Advice From a CEO

Over the summer, I was able to be a part of an amazing internship program. Every week, the interns had access to C level managers. One of my favorite talks of the summer was one given by the CEO because it resonated deeply in me. Here’s some advice he gave us:

  1. Pursue challenges, not money. As a young adult, it’s difficult not to think about money. With the cost of living increasing, it makes sense to chase money. My well being is important. But on the other side of the coin, the world has a plethora of problems. These problems come in all shapes and sizes. They come with different time horizons. How do we provide food for a growing global population with a fixed amount of land? How do we take care of the largest living generation (baby boomers) as they approach retirement age? How do we provide clean energy for the world? These are some of the challenges that we face. If we continue to pursue challenges, we will find solutions that will make for a better tomorrow. Hopefully, people will be willing to pay you handsomely for solving the world’s greatest problems.

  2. Stay long enough to make a difference. It’s all too common for my generation to move from job to job. We’re the Google/Amazon/Netflix generation. Need an answer? Google it. Need to buy something? Amazon Prime it. Want to watch something? Binge watch Netflix for several hours. We’re so focused on instant gratification that we’ve lost sight of what it takes to make a difference. The average Google engineer’s tenure is 1.1 years. Here’s the problem with instant gratification: it doesn’t have a lasting effect. You’re always going to chase the next big thing and never feel fulfilled. Here’s some advice: stay at a job longer than 2 years. For the first 6 months, you’ll learn about the problem. In the next 6 months, you’re coming up with a solution. In the following year, you’re seeing if your solution fixed the problem or not. If it fixed the problem, you’ll have achieved a fulfilling endeavor. Life’s greatest rewards are achieved through perseverance and will.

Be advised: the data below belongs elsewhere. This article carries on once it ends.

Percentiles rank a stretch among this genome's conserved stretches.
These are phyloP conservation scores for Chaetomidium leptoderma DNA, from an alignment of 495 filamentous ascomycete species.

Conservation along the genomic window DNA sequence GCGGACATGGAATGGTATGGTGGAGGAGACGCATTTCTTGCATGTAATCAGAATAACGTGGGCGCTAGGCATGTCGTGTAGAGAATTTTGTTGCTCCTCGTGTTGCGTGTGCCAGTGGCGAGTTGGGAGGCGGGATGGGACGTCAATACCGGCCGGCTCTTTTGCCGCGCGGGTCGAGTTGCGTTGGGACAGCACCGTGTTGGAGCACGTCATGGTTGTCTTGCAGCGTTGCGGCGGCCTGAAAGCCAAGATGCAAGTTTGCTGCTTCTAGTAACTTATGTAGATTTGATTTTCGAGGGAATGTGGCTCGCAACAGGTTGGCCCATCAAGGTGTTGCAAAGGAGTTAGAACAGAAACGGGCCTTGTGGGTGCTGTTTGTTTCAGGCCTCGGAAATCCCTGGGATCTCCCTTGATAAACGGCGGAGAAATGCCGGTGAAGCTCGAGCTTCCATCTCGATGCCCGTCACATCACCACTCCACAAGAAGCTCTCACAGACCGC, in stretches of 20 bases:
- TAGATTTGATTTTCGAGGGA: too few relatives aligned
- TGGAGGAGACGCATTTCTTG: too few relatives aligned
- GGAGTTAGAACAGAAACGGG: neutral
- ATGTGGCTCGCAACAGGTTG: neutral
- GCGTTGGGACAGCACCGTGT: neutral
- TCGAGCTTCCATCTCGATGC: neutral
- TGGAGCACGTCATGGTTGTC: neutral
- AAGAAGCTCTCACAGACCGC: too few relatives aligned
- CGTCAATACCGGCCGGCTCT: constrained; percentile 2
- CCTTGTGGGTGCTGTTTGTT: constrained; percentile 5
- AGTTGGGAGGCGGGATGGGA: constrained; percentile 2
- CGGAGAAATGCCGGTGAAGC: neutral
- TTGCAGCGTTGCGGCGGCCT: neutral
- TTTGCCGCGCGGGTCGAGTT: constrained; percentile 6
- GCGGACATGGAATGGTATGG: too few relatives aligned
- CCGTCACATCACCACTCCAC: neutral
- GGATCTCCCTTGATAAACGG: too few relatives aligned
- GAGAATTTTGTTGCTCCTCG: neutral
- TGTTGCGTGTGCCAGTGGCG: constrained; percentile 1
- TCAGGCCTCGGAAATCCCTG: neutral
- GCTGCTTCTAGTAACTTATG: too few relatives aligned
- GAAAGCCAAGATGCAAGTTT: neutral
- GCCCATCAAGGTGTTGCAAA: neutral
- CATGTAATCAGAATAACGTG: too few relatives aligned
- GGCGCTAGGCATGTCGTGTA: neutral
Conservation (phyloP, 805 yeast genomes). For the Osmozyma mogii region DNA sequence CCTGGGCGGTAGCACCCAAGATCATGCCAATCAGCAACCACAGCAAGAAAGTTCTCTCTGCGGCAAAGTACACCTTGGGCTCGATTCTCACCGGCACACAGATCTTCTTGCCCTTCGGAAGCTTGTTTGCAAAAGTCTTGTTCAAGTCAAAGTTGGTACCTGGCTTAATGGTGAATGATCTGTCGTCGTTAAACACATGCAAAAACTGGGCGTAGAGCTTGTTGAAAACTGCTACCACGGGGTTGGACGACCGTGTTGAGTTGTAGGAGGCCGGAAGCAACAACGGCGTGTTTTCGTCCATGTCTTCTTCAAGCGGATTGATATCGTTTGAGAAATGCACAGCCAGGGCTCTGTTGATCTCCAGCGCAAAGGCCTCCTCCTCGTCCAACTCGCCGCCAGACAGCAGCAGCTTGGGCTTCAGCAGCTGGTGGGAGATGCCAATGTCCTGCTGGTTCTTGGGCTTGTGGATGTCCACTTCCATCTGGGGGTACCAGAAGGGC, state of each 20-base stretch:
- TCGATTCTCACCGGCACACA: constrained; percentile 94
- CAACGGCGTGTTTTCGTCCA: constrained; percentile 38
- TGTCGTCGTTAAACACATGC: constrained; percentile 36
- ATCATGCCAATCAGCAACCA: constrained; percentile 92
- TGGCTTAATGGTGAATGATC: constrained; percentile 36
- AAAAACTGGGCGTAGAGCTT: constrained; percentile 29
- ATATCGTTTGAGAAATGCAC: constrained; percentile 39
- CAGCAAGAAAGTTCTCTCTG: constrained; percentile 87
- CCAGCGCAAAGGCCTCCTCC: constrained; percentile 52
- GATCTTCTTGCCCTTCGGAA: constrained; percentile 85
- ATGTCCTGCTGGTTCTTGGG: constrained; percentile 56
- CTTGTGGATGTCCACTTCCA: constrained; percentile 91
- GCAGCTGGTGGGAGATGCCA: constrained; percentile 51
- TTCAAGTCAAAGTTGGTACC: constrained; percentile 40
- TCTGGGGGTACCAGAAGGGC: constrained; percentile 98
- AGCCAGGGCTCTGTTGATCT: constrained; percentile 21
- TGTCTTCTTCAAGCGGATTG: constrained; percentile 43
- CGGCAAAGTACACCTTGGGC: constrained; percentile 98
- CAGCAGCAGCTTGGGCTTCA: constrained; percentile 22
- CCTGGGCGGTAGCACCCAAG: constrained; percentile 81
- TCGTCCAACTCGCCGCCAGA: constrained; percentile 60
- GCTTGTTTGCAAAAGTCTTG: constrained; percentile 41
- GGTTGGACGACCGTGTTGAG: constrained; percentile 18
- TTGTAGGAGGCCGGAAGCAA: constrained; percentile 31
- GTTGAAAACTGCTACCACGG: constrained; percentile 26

3. Own your mistakes. Cowards shift blame and make excuses. Nobody’s perfect. Everyone makes mistakes. The few that own up to them know that mistakes are not the end all be all. Mistakes are lessons for personal growth. Successful people aren’t afraid of making mistakes.

  4. Respect people who tell you the truth. It’s the greatest disservice to you to surround yourself with people who only tell you how awesome and amazing you are. If you have friends who care so much about you that they’re willing to risk their friendship with you by telling you the hard truth, there’s no better friendship in my opinion.

  5. Courage and character are the foundation of performance. You have to live courageously. The world is an unfair monolith that owes you nothing. To live courageously is to challenge the status quo and stand up for what you believe in. I would argue just as equally that you must live with character. Building your life and career with character is like using reinforced steel to build a skyscraper. Both courage and character are important for longevity and credibility. Both will do you well in your life and career.

I hope this blog motivates you as it does me.